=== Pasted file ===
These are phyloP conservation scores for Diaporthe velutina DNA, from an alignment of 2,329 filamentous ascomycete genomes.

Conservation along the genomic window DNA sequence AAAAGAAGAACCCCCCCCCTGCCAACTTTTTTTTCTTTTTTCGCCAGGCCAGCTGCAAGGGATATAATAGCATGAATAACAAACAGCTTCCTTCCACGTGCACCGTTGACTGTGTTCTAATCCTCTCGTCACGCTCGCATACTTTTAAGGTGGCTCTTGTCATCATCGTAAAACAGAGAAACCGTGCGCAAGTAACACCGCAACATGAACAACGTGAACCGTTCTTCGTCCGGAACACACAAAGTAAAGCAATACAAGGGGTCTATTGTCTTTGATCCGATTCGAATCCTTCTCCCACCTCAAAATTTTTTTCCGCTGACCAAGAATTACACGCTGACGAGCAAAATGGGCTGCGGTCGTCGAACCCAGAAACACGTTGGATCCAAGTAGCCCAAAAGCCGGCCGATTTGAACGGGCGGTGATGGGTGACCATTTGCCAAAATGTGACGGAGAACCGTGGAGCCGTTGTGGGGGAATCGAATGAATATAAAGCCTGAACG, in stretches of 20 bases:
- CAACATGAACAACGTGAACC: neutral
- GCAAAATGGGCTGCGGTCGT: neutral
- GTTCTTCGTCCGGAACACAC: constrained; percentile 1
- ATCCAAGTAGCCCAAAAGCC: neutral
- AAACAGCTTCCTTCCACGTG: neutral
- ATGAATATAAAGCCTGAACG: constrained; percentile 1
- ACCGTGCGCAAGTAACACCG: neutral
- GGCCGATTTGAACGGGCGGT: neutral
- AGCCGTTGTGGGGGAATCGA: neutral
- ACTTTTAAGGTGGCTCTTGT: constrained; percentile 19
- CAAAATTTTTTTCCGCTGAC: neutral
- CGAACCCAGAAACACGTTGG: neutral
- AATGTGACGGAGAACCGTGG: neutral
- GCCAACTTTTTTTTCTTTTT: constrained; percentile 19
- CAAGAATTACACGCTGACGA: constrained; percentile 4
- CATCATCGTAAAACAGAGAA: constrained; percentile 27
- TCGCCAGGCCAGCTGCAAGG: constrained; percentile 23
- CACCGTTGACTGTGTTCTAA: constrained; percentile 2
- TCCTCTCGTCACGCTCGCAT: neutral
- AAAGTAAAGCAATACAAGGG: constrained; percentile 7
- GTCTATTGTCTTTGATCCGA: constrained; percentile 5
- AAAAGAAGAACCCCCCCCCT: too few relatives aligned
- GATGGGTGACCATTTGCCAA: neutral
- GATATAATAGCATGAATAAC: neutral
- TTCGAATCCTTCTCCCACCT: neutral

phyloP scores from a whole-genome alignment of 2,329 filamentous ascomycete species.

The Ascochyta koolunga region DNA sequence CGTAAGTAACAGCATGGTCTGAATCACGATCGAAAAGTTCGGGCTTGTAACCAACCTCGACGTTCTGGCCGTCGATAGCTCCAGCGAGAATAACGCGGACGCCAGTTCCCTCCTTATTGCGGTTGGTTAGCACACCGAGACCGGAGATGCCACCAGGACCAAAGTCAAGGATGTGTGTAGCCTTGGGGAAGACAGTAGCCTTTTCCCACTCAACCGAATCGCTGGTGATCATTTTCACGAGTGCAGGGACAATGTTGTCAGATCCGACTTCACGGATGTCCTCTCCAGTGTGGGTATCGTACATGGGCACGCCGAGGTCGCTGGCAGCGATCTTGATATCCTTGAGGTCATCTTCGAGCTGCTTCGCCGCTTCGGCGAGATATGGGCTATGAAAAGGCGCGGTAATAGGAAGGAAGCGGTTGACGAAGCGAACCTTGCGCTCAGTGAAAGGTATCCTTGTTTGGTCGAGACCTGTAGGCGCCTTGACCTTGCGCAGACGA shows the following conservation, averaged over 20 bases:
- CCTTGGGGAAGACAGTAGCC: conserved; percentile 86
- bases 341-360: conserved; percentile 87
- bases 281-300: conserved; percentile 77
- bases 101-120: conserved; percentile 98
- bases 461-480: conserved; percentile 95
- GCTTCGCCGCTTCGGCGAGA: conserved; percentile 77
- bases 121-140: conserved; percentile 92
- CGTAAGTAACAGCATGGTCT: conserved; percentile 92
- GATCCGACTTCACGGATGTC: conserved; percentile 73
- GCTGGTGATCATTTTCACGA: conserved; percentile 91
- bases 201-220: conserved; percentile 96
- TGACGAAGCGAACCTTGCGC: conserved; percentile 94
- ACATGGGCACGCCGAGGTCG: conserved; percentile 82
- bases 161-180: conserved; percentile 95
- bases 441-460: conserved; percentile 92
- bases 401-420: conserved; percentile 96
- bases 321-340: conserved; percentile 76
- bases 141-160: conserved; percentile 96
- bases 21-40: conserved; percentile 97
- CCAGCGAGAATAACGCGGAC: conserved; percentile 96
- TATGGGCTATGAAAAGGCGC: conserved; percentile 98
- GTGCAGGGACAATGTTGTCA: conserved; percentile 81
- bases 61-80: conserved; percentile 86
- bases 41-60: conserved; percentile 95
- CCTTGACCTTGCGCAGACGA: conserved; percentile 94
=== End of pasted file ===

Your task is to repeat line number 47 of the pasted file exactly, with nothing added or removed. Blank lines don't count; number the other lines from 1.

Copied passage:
- bases 141-160: conserved; percentile 96